Typically, consumers elect for a longer loan term to lower monthly payment costs, but with interest rates on the rise, more consumers have opted for shorter terms to reduce the amount of interest paid overall. Captive finance companies currently offer the lowest average interest rates for new vehicles at 5.76% with credit unions coming in second, offering an average interest rate of 6.36%.[3] Credit unions also offer the lowest average interest rate on average for used vehicles at 7.93%. Banks offer on average an interest rate of 10.11%. Due to these market shifts, captives have taken advantage of shorter terms and lower interest rates and reclaimed the overall market share now at 26.59%. Banks’ market share decreased from 30.56% to 26.03% and credit unions increased from 22.40% to 24.53%.

Auto strike developments
The UAW began a limited strike in three auto plants after contracts expired at midnight on September 14. Eight weeks prior, UAW President Shawn Fain sent the union’s demands to General Motors, Ford, and Stellantis. These demands included a nearly 40% wage increase over the next four years for all UAW members, reinstalling cost of living protections, ending the current tiered system for wages and benefits, and job security in the event of plant shutdowns due to the shift to electric vehicles. General Motors, Ford, and Stellantis have offered to increase wages by 20% over the next 4 years.[4] The three automakers have seen record profits this year, bringing in nearly $21 billion.

During the 2008 recession, the UAW made certain concessions in their contracts to enable automakers to continue production amidst the growing economic collapse. UAW workers gave up “cost-of-living-adjustments, or COLA, as part of the concessions to automakers during the 2008 financial crisis.”[5] The UAW is seeking to bring back COLA to ensure that their wages are not overshadowed by inflation within the next contract cycle. The UAW is also seeking to improve worker healthcare plans and enable job security for its members. In a video statement on September 22, Shawn Fain announced that UAW members are ready to stage more walkouts across the country if the UAW demands are not met. Layoffs have already begun in GM and Ford as the strike continues and the strike is starting to expand to car-part distribution centers as well. The auto strike adds to the growing list of strikes held in diverse industries this past year. The time is quickly approaching where the effects of the UAW strike could trickle down to lenders and consumers if dealers are to run low on parts[6] and if domestic supply of new vehicles is impacted.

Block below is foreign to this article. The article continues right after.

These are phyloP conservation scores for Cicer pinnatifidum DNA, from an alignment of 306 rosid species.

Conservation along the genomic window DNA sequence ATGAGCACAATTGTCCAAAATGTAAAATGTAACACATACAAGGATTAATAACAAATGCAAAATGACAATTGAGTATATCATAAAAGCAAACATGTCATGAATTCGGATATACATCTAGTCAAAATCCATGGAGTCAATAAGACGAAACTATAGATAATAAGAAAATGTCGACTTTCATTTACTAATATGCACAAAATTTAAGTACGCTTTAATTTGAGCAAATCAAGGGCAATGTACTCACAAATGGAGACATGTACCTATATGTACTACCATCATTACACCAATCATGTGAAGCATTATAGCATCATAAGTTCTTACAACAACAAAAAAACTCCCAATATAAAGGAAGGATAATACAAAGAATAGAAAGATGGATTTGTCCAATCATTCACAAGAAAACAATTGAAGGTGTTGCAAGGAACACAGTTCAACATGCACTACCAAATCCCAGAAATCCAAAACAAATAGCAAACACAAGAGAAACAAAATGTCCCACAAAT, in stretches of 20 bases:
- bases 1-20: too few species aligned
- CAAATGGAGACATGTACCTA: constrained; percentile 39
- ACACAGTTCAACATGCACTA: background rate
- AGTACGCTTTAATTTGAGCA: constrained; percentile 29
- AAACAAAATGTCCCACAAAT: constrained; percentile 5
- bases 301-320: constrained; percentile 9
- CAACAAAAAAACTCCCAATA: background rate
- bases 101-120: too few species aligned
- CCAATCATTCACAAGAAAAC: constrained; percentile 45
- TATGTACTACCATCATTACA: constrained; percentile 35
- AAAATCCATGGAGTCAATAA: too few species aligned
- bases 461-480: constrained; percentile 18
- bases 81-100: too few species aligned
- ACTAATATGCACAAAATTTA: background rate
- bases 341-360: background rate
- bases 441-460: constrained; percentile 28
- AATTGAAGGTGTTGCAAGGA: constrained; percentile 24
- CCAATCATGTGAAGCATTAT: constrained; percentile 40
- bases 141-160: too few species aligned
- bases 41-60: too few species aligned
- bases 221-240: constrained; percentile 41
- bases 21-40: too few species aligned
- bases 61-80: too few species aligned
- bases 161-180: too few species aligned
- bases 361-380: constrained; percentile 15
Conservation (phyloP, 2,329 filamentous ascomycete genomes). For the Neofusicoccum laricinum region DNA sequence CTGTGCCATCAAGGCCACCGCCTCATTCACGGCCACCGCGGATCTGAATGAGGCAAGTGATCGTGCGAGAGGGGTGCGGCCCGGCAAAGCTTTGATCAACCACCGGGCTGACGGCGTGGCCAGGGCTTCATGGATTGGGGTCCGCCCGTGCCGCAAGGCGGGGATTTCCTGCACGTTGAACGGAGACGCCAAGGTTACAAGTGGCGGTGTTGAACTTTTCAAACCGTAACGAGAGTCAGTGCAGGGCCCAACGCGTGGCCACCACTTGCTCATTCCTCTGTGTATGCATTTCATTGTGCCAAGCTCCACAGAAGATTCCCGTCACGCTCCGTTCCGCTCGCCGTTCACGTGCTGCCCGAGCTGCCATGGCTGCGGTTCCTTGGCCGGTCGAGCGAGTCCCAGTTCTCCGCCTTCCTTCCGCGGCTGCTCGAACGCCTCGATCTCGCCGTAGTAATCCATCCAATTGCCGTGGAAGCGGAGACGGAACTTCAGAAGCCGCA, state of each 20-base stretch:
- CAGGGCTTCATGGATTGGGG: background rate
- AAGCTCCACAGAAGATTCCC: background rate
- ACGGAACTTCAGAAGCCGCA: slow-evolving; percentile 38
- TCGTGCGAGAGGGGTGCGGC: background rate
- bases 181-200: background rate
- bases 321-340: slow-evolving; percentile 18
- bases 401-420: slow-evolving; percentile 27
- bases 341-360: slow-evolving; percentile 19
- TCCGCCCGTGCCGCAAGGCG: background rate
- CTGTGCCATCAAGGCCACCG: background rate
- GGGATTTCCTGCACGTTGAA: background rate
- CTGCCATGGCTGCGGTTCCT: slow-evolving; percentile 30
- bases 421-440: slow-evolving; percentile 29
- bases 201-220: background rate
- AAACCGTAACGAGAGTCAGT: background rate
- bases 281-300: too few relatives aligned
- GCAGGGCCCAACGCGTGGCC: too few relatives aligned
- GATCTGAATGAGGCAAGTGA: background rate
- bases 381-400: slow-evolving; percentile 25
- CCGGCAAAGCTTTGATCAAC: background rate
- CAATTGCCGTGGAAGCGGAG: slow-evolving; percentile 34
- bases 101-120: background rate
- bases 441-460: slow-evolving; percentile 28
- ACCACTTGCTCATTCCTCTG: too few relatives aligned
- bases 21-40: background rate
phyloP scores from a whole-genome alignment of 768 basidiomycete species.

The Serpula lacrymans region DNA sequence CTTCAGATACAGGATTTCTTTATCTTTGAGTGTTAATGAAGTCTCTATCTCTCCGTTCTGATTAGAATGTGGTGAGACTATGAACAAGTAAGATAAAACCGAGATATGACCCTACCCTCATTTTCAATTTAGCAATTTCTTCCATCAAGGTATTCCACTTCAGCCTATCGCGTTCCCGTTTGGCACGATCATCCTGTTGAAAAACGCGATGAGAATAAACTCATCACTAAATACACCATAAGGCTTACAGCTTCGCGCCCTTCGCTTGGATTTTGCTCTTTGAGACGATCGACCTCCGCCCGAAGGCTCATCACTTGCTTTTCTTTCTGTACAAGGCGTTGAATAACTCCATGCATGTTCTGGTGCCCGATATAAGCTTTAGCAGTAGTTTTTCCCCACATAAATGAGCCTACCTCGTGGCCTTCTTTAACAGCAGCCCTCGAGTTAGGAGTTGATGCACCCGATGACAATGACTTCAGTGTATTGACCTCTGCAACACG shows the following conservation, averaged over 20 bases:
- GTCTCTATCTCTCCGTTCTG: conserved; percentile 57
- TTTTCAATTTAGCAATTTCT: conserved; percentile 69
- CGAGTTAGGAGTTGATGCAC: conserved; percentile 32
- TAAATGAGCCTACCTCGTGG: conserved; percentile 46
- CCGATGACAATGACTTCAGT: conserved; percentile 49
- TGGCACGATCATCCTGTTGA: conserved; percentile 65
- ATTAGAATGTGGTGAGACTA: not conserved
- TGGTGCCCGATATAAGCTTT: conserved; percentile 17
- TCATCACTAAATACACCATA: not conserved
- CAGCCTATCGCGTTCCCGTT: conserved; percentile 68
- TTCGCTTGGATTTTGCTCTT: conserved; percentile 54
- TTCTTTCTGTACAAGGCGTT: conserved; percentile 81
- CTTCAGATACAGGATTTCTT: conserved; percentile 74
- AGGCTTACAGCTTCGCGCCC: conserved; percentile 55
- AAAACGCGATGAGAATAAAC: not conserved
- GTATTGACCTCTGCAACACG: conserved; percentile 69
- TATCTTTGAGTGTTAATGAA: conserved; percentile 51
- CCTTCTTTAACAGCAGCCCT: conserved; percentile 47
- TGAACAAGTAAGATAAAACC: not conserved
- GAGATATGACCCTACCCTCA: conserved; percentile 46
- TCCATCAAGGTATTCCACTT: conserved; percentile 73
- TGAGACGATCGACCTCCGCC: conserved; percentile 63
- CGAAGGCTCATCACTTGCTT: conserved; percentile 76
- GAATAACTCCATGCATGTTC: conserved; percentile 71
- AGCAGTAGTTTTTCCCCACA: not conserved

The housing market has also seen the effects of rising interest rates this past year. Rates for a 30-year fixed-rate mortgage sit at 7.67%[7] and the number of existing home sales decreased by 15.3% from the previous year.[8] The median sale price for a home is currently $407,000. Many home buyers are holding off on financing a mortgage loan in hopes that the rates will decrease. Federal Reserve Chair Jerome H. Powell has stated that inflation needs to decrease further before interest rates can be cut.

The Federal Reserve has increased interest rates four times in 2023 to fight inflation. While maintaining the current rate in September, officials have signaled that another rate increase in 2023 may be needed to further combat inflation. These housing market issues are also impacted by a supply shortage as builders are building new homes at a slower rate with higher loan costs. In response to this downward trend in existing home sales, Chris Rupkey, chief economist at FWDBonds LLC. said, “This tells us that there is a shortage of homes, affordable or unaffordable, and that upward pressure on home prices will continue, shutting a generation out of the housing market.”[9] At the end of August, the National Association of Realtors (NAR) identified only 1.1 million homes on the market, a 14% drop from last year and the lowest inventory level since 1999.

Going Forward
As interest rates continue to rise in both of these markets and as the UAW strike stretches into more facets of automotive production, lenders and consumers are faced with a unique set of challenges to overcome and navigate. Credit unions in particular face challenges in the management of their liquidity, with loan-to-share ratios and competition for deposits factoring heavily in their strategic planning. Partnerships with fintech providers can play an important role in helping institutions identify and promote cross-selling opportunities and leverage their member data to position their product offers competitively. ILT continues to monitor industry developments to ensure our product roadmap will support our clients in the face of these evolving conditions.